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Corporate Wellness Advisor

Workplace Stress and Obesity

March 29, 2010
Written by: , Filed in: Corporate Wellness Programs, Employee Health Programs
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Workplace Stress and Obesity

In case you needed more good reasons to aim for a calm and harmonious office environment, a new study shows that workplace stress is strongly connected to obesity.

The detrimental combination of on-the-job stress and low levels of physical activity is commonplace in the American workforce, and consequently, so is obesity. University of Rochester Medical Center researchers also found that diet did little to offset the effect of weight gain among employees facing chronic stress at work; physical activity proved a more crucial factor in stress management and weight control.

In a workforce fraught with layoffs, employees who struggle with uncertain job security experience heightened stress on a daily basis. The people involved in this study were employed in a company that was, like many, undergoing widespread restructuring and layoffs. Some workers claimed they didn’t take the time to eat well or engage in physical activity during lunch breaks because they were afraid to be away from their desks for too long, and many reported burnout from absorbing the workloads of laid-off employees.

Long, tense workdays in a stressful environment can encourage self-soothing (but not necessarily healthy) behavior away from work, such as indulging in comfort food, stress-eating, and vegging out in front of the TV instead of channeling stress into physical activity. Approximately 75% of the study participants were overweight or obese, and more than 65% reported that they watch two or more hours of television a day.

Considering the effect of stress on weight and overall health, wellness programs at work are perhaps more important in the current economy than ever before. Strive to help your employees not only by encouraging a healthy lifestyle, but also by doing your part to decrease stressors in the workplace.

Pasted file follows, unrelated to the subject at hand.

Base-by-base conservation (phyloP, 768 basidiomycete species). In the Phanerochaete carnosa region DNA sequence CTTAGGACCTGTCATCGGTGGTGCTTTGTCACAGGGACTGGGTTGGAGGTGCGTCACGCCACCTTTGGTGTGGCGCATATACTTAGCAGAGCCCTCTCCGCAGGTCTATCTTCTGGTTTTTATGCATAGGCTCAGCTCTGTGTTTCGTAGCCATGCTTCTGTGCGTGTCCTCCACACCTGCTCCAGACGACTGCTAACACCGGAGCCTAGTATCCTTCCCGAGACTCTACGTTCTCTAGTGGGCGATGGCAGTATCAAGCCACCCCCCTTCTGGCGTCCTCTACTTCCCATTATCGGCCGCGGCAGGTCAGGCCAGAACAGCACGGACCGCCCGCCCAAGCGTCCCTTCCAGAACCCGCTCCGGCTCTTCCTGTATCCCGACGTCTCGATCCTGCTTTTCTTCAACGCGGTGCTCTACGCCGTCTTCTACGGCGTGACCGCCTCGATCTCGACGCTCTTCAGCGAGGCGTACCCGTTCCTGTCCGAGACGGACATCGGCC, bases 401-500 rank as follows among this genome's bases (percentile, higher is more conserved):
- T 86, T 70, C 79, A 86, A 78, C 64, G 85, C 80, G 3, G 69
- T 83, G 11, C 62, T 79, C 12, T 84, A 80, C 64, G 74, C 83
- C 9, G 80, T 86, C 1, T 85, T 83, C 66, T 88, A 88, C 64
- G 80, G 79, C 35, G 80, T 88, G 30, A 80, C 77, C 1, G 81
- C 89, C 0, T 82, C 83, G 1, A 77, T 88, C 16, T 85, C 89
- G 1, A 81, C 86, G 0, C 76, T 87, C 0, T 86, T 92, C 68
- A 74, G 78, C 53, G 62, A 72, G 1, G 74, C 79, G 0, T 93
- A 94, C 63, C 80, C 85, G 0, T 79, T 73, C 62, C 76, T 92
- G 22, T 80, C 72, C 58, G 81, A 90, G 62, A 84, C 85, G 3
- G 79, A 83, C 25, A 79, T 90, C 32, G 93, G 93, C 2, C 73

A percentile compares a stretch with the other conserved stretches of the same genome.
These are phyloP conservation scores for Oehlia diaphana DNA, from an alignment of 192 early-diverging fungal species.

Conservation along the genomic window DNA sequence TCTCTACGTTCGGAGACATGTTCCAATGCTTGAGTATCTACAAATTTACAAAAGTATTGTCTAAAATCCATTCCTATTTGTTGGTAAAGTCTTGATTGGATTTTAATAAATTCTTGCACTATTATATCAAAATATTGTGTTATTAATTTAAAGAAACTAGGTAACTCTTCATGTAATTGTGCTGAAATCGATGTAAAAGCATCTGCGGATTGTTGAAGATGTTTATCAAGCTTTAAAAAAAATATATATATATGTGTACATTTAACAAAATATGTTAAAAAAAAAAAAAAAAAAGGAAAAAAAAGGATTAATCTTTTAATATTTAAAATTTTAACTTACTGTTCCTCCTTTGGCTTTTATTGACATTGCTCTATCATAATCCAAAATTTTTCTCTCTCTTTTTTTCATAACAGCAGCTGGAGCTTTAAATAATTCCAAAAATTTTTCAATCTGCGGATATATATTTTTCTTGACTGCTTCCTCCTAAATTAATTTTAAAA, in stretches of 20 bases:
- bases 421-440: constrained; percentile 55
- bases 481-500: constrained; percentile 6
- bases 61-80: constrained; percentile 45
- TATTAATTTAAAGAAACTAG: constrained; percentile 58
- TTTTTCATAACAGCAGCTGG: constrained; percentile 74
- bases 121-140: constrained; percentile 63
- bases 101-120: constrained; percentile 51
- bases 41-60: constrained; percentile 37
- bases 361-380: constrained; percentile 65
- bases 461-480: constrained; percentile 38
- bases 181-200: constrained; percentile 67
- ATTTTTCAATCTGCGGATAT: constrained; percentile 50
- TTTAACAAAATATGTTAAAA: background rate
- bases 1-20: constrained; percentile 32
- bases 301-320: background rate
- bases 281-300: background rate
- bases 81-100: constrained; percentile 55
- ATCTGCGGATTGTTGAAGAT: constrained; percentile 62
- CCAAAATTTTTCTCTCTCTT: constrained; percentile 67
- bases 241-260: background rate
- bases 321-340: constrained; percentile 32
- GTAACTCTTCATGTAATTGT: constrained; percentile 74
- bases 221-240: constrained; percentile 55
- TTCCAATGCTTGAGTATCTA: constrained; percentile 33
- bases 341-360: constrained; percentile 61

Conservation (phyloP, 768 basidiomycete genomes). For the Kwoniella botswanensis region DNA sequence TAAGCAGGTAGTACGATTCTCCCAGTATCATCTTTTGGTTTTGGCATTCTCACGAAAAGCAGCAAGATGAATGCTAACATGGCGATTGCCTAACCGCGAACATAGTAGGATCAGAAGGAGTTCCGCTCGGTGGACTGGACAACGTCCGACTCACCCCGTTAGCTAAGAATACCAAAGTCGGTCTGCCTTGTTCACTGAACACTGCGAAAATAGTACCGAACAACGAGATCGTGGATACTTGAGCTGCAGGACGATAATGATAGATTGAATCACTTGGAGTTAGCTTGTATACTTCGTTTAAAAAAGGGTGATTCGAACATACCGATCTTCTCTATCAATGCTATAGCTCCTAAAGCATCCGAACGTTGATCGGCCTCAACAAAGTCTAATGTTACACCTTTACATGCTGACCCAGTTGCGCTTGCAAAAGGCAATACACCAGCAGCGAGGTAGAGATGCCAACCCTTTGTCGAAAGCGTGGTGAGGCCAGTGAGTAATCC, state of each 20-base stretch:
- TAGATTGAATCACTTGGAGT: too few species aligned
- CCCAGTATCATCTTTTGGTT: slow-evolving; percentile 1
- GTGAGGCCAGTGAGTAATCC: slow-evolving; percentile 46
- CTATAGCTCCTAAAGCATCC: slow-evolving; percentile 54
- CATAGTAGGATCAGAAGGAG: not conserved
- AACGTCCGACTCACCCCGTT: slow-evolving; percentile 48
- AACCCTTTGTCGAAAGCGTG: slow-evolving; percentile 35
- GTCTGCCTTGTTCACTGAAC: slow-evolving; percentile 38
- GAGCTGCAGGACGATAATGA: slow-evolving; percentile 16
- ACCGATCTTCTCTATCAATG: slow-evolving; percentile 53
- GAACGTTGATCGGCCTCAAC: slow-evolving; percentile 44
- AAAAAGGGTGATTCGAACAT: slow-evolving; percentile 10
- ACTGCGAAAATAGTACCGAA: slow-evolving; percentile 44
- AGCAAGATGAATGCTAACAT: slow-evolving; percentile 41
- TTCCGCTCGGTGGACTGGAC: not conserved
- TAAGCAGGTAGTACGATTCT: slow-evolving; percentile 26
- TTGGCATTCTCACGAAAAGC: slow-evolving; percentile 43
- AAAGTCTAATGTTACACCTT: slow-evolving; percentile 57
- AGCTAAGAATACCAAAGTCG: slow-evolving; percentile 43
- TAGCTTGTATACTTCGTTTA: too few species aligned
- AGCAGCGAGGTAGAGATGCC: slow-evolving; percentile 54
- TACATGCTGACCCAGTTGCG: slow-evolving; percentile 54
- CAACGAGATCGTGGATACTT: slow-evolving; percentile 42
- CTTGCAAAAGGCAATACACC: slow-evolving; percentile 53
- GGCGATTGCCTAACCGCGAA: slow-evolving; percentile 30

Some tips from HelpGuide.org:

  • Improve communication. Encourage open discussion about company affairs so that workers feel better informed about issues that could affect their employment.
  • Examine workloads. Talk to employees about their stress levels in relation to job responsibilities. If a worker feels overwhelmed or finds the workload unmanageable, discuss ways to adjust his or her responsibilities accordingly.
  • Offer praise. Recognize a job well done, and take every opportunity to show valued employees that their efforts are appreciated.
  • Encourage interaction. Provide opportunities for employees to get together outside the office to strengthen or cultivate friendships.
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    One Response to “Workplace Stress and Obesity”

    1. [...] This post was mentioned on Twitter by Bernie S. Dyme, Nutricion Activa. Nutricion Activa said: Estrés en el trabajo = Obesidad. http://bit.ly/bXJljE [...]

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